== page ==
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A CurtainUp Review
Conversations in Tusculum

What if there's no Republic left? What if they destroy it while we're being patient? What if there's nothing left to preserve? What if while we sit here -- they continue, as they have, inch by inch, brick by brick, to take apart everything? While we sit and read, and we write our books, put on our plays, make money, talk about real estate, fish -- everything -- gone. And we have nothing. There is nothing left. Worth living for!!—-Brutus

Brian Dennehy, Aidan Quinn and David Strathairn
B. Dennehy, A. Quinn and D. Strathairn
(Photo: Michal Daniel)

The year is 45 B.C., it is summer, and the place is Tusculum, ancient Rome's version of the Hamptons. There, Richard Nelson sets this back story to what we already know about Julius Caesar, who will meet his end on the next Ides of March. The play centers on Brutus (Aidan Quinn), Cassius (David Strathairn) and Cicero (Brian Dennehy). It does not require a soothsayer to discern that Nelson intends some resonance in contemporary America from what he writes.

Finding relevance in Caesar's downfall is, of course, nothing new. What Nelson seeks to gain by shifting the focus from the public oratory to these private conversations is a cautionary tale about the need to avoid complacency. (See quote above.) What he loses, however, is a great deal of what makes the story compelling.

At its best, most of which does not arrive until the second act, Tusculum informs the forward drive of Caesar's foes, which eventually manages to develop some action and even dramatic heft; for far too much of the play, inexplicably, Nelson dwells on what, in contemporary terms, would be more likely to appear on Page Six of the Post than the OpEd page of the Times. And it is slow going.

Nelson gives us glimpses of the influence of Cato (the incorruptible pol on whom the John McCain character is modeled in current politics), who committed suicide in the previous year, enough so that one might have wished for a play that included more of him. Instead, we get gossip -- sometimes endless conversation about domestic troubles we really don't care about. At times, it feels like the experience of sitting in a restaurant, eavesdropping on the large gathering at the next table, trying for a few minutes to figure out who's who and what they are saying, until you lose interest. Brutus's wife Porcia (Gloria Reuben), who is also his cousin, was Cato's daughter. His mother, Servilia (Maria Tucci), was Cato's sister. Cassius is his brother-in-law. Cassius's wife (that would be Brutus's sister) has been seized by Caesar, to be his lover, a feat he achieved with an assist from Servilia, much to the chagrin of, well, just about everyone. So what?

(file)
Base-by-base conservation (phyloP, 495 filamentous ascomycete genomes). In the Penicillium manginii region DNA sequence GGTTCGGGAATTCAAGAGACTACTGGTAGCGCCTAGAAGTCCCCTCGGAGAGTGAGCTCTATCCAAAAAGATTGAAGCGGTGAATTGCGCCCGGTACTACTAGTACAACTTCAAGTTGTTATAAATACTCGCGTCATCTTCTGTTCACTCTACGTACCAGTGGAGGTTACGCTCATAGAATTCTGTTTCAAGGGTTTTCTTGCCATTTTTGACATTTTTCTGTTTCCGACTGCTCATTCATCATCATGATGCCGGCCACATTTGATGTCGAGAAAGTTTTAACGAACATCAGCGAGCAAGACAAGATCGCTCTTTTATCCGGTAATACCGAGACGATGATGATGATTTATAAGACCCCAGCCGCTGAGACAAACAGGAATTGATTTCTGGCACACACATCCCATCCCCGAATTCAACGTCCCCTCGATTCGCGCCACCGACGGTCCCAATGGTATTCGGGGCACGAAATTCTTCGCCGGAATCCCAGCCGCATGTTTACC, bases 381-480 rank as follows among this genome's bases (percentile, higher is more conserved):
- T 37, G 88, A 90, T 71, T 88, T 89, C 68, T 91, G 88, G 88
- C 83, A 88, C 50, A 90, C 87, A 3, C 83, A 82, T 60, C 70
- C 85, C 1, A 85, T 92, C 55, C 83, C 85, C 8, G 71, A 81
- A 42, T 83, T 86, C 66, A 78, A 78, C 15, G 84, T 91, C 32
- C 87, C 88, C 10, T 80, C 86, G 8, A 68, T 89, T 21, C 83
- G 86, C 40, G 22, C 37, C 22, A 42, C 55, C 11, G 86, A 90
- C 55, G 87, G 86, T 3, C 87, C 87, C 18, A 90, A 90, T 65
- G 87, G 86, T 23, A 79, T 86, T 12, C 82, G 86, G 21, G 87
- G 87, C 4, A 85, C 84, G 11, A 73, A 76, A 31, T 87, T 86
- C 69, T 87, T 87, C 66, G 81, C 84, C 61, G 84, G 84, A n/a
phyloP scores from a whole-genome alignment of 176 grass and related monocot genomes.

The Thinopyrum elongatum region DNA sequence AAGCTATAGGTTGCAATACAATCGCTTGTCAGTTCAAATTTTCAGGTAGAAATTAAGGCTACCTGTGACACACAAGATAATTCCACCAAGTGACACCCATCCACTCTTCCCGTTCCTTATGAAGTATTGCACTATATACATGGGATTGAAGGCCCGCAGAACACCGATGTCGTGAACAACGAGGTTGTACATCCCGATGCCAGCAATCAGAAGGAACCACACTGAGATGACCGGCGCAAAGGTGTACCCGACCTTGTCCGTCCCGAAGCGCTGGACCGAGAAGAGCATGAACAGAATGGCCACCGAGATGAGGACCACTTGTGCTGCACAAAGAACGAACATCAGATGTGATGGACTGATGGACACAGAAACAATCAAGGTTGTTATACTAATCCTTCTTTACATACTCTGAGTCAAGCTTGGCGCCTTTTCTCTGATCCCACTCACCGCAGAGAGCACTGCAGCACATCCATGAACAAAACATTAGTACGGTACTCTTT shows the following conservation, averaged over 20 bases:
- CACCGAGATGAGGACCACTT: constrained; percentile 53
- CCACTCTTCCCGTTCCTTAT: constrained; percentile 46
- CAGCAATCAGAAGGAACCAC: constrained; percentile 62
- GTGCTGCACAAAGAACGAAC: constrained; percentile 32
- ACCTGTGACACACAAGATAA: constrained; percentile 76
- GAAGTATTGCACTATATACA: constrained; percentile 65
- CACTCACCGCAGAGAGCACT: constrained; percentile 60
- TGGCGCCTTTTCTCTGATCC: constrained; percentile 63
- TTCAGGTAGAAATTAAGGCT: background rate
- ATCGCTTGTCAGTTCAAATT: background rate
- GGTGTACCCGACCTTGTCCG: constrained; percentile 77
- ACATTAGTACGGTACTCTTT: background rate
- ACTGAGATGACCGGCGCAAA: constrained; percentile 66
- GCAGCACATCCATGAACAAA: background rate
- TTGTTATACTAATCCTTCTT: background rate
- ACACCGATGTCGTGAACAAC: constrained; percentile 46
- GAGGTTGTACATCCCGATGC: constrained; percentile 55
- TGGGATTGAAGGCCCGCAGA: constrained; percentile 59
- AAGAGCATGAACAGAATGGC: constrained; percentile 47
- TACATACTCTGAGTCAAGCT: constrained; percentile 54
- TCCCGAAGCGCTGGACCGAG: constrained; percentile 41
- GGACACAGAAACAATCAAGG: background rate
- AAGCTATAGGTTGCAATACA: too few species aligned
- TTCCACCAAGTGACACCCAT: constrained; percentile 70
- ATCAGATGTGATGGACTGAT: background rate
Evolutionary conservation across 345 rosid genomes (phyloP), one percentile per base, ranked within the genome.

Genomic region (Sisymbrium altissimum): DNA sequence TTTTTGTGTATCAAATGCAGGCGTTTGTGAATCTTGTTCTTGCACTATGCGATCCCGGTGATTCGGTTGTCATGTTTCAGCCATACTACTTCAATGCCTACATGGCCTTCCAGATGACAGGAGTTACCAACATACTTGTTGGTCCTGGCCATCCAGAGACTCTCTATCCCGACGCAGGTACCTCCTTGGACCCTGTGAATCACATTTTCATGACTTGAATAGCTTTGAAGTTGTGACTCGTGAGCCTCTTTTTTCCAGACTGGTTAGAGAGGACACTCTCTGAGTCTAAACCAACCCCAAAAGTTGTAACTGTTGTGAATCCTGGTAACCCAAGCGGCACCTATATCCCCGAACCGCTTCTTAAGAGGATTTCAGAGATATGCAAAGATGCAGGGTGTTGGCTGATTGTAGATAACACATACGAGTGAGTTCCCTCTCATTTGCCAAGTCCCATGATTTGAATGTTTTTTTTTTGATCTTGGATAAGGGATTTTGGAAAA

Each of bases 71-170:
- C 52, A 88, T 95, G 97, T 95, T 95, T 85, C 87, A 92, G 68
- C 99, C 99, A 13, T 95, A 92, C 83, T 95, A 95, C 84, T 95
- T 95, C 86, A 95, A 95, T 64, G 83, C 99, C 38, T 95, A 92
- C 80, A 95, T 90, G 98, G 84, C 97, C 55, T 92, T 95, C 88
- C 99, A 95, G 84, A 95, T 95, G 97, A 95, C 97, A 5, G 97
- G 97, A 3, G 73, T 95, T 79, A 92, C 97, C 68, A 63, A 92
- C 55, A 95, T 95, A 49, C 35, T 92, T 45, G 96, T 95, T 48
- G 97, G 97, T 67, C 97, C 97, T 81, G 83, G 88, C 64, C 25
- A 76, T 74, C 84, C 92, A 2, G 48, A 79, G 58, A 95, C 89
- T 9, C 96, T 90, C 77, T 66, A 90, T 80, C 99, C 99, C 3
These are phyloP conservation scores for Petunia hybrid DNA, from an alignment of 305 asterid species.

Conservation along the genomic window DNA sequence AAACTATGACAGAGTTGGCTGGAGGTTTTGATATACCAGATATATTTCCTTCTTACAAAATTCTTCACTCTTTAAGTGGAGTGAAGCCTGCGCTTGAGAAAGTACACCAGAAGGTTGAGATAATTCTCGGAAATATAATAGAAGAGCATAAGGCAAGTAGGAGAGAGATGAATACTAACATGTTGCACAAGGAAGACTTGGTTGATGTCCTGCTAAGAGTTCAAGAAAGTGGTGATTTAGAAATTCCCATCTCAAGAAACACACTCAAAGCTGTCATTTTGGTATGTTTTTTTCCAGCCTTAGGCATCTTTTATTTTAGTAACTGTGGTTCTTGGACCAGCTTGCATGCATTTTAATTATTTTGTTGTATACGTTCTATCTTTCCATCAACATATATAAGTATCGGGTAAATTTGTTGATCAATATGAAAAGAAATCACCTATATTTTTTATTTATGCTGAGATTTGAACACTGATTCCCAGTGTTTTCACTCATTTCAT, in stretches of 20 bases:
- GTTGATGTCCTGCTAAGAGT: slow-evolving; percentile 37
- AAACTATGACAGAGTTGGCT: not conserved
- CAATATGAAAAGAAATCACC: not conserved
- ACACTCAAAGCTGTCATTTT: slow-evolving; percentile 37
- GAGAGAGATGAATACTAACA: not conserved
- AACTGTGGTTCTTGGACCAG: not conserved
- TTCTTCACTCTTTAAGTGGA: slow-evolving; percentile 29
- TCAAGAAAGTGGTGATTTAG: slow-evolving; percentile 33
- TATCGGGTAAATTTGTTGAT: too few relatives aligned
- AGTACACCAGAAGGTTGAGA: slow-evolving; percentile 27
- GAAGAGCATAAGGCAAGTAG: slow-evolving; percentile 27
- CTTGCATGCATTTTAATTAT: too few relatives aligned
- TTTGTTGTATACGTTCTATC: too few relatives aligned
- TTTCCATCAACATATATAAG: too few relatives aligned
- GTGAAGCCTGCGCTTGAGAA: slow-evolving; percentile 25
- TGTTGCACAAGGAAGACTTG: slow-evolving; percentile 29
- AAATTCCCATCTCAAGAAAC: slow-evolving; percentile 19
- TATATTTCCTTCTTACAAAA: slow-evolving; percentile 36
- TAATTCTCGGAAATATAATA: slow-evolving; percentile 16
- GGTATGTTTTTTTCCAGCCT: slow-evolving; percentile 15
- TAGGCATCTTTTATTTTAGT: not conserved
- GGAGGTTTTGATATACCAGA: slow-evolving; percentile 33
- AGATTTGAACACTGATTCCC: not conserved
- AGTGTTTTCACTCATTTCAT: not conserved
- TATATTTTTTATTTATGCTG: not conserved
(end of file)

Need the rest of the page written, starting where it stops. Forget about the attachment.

Both women perform very well, Ms. Tucci especially so. Unfortunately, they are superfluous here. How much better a play this would have been had the playwright delivered a compact piece instead of the overwrought one we got. In the end, what we have is a potentially fine play blown out of proportion.

The men at least get to spend part of the play talking about matters of substance, like the future of their world. Cicero is by far the most abstract, but Dennehy grounds him in a fine performance. A generation older than Brutus and Cassius, he is nonetheless clear in his admonitions. But if there is a revelation, it is Aidan Quinn, who has (not counting a pair of glorified readings, Salome and The Exonerated) not appeared on stage in the last twenty years. He is an astonishingly engaging and forceful stage actor, giving Dennehy a true run for his money, and running circles around the well-regarded Strathairn. When Nelson finally lets them get down to business, things get pretty exciting. It's getting to that stage that is the trouble. For the record, the cast also includes Joe Grifasi as Syrus, an itinerant actor providing entertainment in exchange for food and lodging.

Tha Anspacher's classical columns and balustrades form a perfect setting for this play, and set designer Thomas Lynch wisely works with a light touch, adding only a hempish floor covering and a pair of simply-drawn curtains plus a smattering of stools and benches. Susan Hilferty's costumes, consistent with the tone of the play itself, find a suitable no-man's land between classical and contemporary, apt for a bit of relaxed summering, no matter the pending stakes. Jennifer Tipton has left all of her experimental bag of tricks at home this time, rendering the changing summer light just as it ought to be. John Gromada's sound design, aside from some musical entertainment courtesy of an ocarina, consists mostly of the sorts of bird-chirping and dog-howling you would expect on a summer day at an Italian villa.

Although I am not enamored of writers who indulge themselves by directing their own work, Nelson's technical efforts here are just fine. But my point is underscored. Would that there had been someone here to ask the writer to justify his words.

Conversations in Tusculum
Written and directed by Richard Nelson
with Brian Dennehy, Joe Grifasi, Aidan Quinn, Gloria Reuben, David Strathairn and Maria Tucci
Set Design: Thomas Lynch
Costume Design: Susan Hilferty
Lighting Design: Jennifer Tipton
Original Music and Sound Design: John Gromada
Running time: 2 hours, 25 minutes with 1 intermission
Public Theater (Anspacher), 425 Lafayette (Astor Pl/E. 4th St)
Telephone (212) 967-7555
Opening March 9, 2008, closes March 30, 2008
TUES and SUN @7, WED - SAT @8, SAT @2, SUN @3 (no performance 3/11 or 3/18); $25-50, students $25, rush $20 (1 hour prior to curtain, cash only)
Reviewed by Les Gutman based on 3/6/08 performance
broadway musicals: the 101 greatest shows of all time
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